Insights Daily Current Affairs, 21 November 2017
GS Paper 2:
Topic: Important aspects of governance, transparency and accountability, e-governance- applications, models, successes, limitations, and potential; citizens charters, transparency & accountability and institutional and other measures.
An app to get tiger numbers right
In the forthcoming All-India Tiger Estimation, to be taken up in December-January, the authorities are planning to use an app named M-STRiPES (Monitoring System For Tigers-Intensive Protection and Ecological Status) developed by the Wildlife Institute of India, Dehradun. Though the app has already been in place in some national parks, its usage and application has been made mandatory only now, for the fourth All-India Tiger Estimation.
Significance of this move:
All these years, data pertaining to carnivore signs, pellets and status of habitat was manually recorded in the prescribed format on a paper by the field staff, but this exercise was prone to errors. With the availability of M-STRiPES, human error will be eliminated.
The national tiger estimates are conducted once in four years, with the first conducted in 2006. That exercise pegged the tiger count at 1,411, with the statistical lower limit pegged at 1,165 and the upper limit, 1,657. In 2010, the count changed to 1,706, with 1,520 being the lower limit and 1,909 the upper limit.
- The Western Ghat landscape, comprising Karnataka, Kerala, Tamil Nadu and Goa, accounted for 776 tigers in 2014, with the Bandipur-Nagarahole-Mudumalai-Wayanad complex harbouring 570 tigers — reckoned to be the world’s single largest tiger population in a landscape.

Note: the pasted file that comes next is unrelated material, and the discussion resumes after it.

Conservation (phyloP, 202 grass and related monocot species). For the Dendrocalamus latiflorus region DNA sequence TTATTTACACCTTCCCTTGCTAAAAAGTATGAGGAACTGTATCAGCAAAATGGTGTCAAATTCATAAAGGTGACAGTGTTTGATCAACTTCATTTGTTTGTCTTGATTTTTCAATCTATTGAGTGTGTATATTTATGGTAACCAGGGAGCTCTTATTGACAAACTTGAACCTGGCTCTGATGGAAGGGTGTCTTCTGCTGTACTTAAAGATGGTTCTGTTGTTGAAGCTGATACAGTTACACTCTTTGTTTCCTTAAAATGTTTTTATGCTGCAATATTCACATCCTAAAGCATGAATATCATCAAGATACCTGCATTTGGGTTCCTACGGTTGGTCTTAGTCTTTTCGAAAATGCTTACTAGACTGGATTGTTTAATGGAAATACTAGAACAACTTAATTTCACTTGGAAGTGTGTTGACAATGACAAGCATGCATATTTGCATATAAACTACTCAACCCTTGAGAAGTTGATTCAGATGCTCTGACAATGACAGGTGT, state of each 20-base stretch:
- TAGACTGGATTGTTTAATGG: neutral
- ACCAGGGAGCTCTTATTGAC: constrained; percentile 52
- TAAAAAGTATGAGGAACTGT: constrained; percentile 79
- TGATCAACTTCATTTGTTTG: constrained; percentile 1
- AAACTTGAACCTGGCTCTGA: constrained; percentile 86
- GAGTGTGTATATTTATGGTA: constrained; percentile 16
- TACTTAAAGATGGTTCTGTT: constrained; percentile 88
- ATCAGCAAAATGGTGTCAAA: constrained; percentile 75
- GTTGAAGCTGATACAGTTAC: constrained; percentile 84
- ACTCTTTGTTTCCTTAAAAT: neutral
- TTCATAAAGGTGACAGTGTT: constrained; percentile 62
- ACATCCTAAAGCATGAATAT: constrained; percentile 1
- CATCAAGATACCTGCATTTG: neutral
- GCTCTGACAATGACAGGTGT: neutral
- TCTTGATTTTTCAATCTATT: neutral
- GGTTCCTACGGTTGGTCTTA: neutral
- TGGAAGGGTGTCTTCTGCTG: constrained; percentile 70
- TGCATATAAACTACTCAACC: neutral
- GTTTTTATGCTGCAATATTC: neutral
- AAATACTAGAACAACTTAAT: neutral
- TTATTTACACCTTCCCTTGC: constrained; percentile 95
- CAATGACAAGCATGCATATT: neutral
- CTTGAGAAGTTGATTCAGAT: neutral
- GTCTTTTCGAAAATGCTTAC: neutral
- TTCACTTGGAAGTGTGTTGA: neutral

- The last nationwide assessment, held in 2014, pegged the tiger figures across the country at 2,226. Karnataka alone was home to 400 tigers, a bulk of them in Bandipur and Nagarahole.
Sources: the hindu.
Topic: Effect of policies and politics of developed and developing countries on India’s interests, Indian diaspora.
China to mediate on Rohingyas between Myanmar and Bangladesh
China is positioning itself as a mediator in the dispute between Bangladesh and Myanmar over the Rohingya refugee crisis and recently announced a three-stage solution to the humanitarian calamity.
The three- stage solution is as follows:
- First stage: Myanmar should impose a ceasefire and stop the persecuted Rohingyas from fleeing into Bangladesh.
- Second stage: Bangladesh and Myanmar should strengthen exchanges and find a solution “on the basis of equality”.
- The third stage involves asking the international community to help develop the backward Rakhine state in Myanmar, which is the home of Rohingyas.
The Rohingya people are a Muslim minority group residing in the Rakhine state, formerly known as Arakan and are considered to be a variation of the Sunni religion. The Rohingya people are considered “stateless entities”, as the Myanmar government has been refusing to recognise them as one of the ethnic groups of the country. For this reason, the Rohingya people lack legal protection from the Government of Myanmar, are regarded as mere refugees from Bangladesh, and face strong hostility in the country.